Link to original WordPerfect Document

                                         99 N.J.L.J. 798
                                        September 2, 1976


Appointed by the New Jersey Supreme Court


Conflict of Interest
Municipal Attorney Representing Police
Officer on Probable Cause In Municipal Court

    An inquiry has been presented posing the question of whether a municipal attorney may represent a municipal police officer on a
probable cause hearing in the same municipal court.
    The facts indicate that during a routine investigation by municipal police officers, an incident occurred from which one police officer has filed an assault and battery complaint against an individual citizen, and the individual has countered with a complaint against the officer, alleging atrocious assault and battery, an indictable offense. The matter is recent and it is awaiting a probable cause hearing. The inquirer says that the probable cause hearing will be held in the municipal court of the municipality for which the officer is a policeman. It is contemplated that at the time the probable cause hearing is held regarding the indictable offense charged against the police officer, the disorderly persons offense charged against the individual will also be tried.
    It is further alleged that an assistant municipal prosecutor of the municipality will present the State's case against the police officer on the probable cause hearing. This leaves the police officer without defense counsel at the probable cause hearing.
    The inquirer further states that as part of his duties as municipal attorney, he will be required to advise the municipality in matters concerning the police department, and he also admits that in the past he has advised the municipality when a disciplinary hearing was held involving a police officer as well as other employees, and he recognizes that if such a situation presented itself against an individual police officer, he would withdraw from participation in the proceeding. The reason for this inquiry is that his municipality desires to protect its reputation and the specific reputation of the police department, and this officer and the municipality are fearful that some future civil litigation might arise out of the incident, and apparently for all these reasons the municipality would like to have its attorney represent the police officer.
    The inquirer refers to our Opinion 104, 90 N.J.L.J. 49 (1967), to justify his position in finding no impropriety for appearing in defense of the police officer. In this Opinion the Committee stated "our Supreme Court has implemented the basic policy in a great variety of its rules, and indeed has expressly prohibited attorneys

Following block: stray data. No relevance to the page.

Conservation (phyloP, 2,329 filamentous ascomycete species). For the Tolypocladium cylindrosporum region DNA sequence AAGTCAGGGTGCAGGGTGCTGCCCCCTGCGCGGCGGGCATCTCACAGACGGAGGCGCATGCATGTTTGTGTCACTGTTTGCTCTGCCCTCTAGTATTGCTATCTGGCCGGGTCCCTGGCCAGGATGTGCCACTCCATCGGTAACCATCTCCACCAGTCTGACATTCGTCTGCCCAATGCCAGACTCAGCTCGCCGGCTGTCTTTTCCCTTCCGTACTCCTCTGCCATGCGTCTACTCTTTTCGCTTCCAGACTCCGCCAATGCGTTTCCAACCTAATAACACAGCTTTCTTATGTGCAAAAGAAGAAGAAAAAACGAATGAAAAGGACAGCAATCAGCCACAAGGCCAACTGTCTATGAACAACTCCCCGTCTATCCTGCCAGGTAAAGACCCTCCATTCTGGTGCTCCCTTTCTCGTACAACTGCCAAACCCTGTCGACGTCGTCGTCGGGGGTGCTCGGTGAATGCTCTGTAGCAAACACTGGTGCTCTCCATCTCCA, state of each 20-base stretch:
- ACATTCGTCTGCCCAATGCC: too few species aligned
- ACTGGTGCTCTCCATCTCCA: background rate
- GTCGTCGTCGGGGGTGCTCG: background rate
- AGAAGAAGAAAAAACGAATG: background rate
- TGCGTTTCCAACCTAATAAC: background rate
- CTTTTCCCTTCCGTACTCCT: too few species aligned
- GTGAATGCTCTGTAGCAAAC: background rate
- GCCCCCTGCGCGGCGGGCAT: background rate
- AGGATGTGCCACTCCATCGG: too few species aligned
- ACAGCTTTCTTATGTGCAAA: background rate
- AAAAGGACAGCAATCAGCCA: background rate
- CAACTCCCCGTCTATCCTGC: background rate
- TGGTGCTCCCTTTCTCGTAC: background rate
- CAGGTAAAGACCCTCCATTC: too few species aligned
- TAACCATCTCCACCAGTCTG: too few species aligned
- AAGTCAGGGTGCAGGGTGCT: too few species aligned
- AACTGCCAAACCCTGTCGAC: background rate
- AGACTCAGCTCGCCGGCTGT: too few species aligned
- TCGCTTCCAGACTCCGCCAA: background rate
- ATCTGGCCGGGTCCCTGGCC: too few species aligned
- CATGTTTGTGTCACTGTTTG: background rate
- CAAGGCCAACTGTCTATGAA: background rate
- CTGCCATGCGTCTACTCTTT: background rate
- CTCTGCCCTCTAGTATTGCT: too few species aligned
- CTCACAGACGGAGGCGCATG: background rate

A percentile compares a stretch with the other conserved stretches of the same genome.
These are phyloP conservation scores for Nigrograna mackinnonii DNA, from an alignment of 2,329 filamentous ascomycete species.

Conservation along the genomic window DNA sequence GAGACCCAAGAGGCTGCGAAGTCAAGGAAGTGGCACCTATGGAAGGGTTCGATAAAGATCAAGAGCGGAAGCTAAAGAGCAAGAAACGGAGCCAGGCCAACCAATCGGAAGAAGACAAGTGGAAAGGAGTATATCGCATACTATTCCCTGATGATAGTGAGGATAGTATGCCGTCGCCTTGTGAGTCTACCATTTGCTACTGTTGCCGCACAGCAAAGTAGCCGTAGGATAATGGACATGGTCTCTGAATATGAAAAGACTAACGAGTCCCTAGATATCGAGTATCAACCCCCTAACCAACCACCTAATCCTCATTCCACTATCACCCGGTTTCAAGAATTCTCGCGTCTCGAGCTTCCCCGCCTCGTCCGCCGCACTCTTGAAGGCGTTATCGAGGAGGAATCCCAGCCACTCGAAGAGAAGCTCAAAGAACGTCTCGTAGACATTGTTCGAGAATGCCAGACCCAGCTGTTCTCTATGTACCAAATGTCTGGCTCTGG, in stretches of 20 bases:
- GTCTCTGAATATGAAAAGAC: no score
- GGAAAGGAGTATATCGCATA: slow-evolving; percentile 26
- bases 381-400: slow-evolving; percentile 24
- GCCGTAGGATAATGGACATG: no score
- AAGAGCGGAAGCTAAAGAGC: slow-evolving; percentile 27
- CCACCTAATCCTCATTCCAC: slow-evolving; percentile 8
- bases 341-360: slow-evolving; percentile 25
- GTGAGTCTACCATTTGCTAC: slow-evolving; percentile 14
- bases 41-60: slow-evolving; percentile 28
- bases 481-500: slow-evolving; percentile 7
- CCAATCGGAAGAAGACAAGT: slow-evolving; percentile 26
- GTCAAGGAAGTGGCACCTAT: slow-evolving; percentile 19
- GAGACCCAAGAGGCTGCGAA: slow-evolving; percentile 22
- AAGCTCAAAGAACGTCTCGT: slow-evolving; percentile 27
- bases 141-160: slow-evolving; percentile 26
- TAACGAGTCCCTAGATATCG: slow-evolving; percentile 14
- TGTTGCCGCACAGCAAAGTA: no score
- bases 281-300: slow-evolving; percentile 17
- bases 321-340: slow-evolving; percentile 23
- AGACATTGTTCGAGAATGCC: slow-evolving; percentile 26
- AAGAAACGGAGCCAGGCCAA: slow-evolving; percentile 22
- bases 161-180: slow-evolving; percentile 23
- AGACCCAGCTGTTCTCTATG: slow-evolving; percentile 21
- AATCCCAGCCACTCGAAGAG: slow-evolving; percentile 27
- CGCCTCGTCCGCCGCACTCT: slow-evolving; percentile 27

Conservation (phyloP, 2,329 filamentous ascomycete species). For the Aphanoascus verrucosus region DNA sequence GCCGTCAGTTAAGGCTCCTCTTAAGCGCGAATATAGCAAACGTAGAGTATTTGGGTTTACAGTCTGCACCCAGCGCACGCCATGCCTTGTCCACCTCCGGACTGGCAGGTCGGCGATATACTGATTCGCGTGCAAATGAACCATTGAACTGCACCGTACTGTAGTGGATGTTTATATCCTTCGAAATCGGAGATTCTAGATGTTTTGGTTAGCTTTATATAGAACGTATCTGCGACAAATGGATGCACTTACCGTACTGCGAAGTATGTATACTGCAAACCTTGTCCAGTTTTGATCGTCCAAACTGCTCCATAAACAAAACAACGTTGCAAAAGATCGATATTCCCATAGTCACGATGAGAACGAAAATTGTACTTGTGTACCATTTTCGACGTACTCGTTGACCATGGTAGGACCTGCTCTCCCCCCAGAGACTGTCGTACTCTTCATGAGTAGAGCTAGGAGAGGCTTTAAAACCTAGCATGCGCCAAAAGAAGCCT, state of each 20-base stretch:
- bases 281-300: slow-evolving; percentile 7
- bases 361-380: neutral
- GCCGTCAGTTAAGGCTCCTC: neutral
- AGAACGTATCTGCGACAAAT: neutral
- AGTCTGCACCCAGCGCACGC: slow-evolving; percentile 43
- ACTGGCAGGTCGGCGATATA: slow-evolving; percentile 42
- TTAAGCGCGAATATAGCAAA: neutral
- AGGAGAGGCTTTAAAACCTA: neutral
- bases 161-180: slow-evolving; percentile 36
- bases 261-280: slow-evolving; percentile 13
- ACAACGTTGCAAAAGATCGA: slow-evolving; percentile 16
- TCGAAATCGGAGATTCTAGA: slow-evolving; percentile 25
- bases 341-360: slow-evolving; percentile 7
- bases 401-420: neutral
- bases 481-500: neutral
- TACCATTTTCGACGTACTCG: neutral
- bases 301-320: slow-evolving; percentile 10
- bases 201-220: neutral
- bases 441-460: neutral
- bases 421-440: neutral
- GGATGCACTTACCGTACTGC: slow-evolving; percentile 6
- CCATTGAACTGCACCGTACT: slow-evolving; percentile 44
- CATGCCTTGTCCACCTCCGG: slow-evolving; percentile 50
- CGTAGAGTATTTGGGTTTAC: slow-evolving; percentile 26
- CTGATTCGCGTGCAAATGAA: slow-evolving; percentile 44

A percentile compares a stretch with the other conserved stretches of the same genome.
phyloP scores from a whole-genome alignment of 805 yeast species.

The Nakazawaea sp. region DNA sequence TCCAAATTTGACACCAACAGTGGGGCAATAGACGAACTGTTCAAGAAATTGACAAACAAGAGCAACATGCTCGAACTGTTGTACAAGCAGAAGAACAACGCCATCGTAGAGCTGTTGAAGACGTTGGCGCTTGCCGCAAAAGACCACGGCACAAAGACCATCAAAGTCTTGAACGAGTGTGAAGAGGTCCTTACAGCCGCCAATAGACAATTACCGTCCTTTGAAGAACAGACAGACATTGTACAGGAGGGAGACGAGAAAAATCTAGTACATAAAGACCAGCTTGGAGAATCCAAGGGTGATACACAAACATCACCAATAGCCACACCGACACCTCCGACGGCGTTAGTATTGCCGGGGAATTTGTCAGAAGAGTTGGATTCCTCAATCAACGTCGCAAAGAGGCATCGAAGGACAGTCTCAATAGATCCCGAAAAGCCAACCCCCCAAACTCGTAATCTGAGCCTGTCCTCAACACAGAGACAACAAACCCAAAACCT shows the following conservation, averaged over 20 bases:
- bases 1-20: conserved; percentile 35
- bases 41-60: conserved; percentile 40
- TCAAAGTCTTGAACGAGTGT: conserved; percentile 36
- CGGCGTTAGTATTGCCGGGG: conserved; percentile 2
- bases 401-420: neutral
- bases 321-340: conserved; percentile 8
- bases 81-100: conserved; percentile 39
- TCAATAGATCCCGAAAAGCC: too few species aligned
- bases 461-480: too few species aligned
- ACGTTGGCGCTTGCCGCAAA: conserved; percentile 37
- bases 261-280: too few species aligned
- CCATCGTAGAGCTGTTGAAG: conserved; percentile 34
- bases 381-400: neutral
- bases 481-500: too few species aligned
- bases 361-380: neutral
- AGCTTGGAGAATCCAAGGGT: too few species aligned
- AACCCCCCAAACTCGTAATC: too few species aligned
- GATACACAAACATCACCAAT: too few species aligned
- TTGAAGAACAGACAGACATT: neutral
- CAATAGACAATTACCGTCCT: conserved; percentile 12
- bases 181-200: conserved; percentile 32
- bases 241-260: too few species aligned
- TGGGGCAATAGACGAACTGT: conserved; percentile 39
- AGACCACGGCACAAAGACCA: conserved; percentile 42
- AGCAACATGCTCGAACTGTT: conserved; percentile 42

from representing any defendant in the municipal court of the municipality in which the lawyer is the municipal attorney...." It further states that our Supreme Court has expressly authorized a municipal attorney "to perform his official duties" when they require representing a defendant in the municipal court (R. 1:15- 3(h)).
    We recognize that in an instance of this kind, the police officer has the statutory right to engage independent counsel at the cost and expense of the municipality, and this is what we feel he should do. One cannot escape the feeling that by virtue of the complaint and counter complaints filed in this case, further direct and indirect involvement of the police officer as well as the municipality may at some time result, and it is because of all these considerations that we have in a great variety of situations indicated our views as to the impropriety of municipal attorneys appearing on behalf of private clients or for incidents not directly related to the municipality before municipal boards or bodies. See Opinions 4, 18, 19, 20, 29, 64, 65, 68, 78, 79 and many others. In Opinion 88, 89 N.J.L.J. 49 (1966), we said:
            Running through all our opinions, in this area of conflict, is the prevailing theme that, where the public interest is involved, every situation which affords a chance for impropriety, however slight, should, if possible, be avoided in order to eliminate public suspicion that an attorney in public office will use his position or influence in behalf of a client. And this is so whether he is the attorney for or a member of a public body, board or agency. In this respect the language of the ABA Committee on Professional Ethics and Grievances, Opinion 49 (1931), is particularly appropriate. The committee said: "If the profession is to occupy that position public esteem which will enable it to be of the greatest usefulness, it must avoid not only all evil but must likewise avoid the appearance of evil.

    We therefore are of the opinion that the municipal attorney would not represent the municipal police officer on the probable cause hearing in the municipal court.

* * *

This archive is a service of Rutgers University School of Law - Camden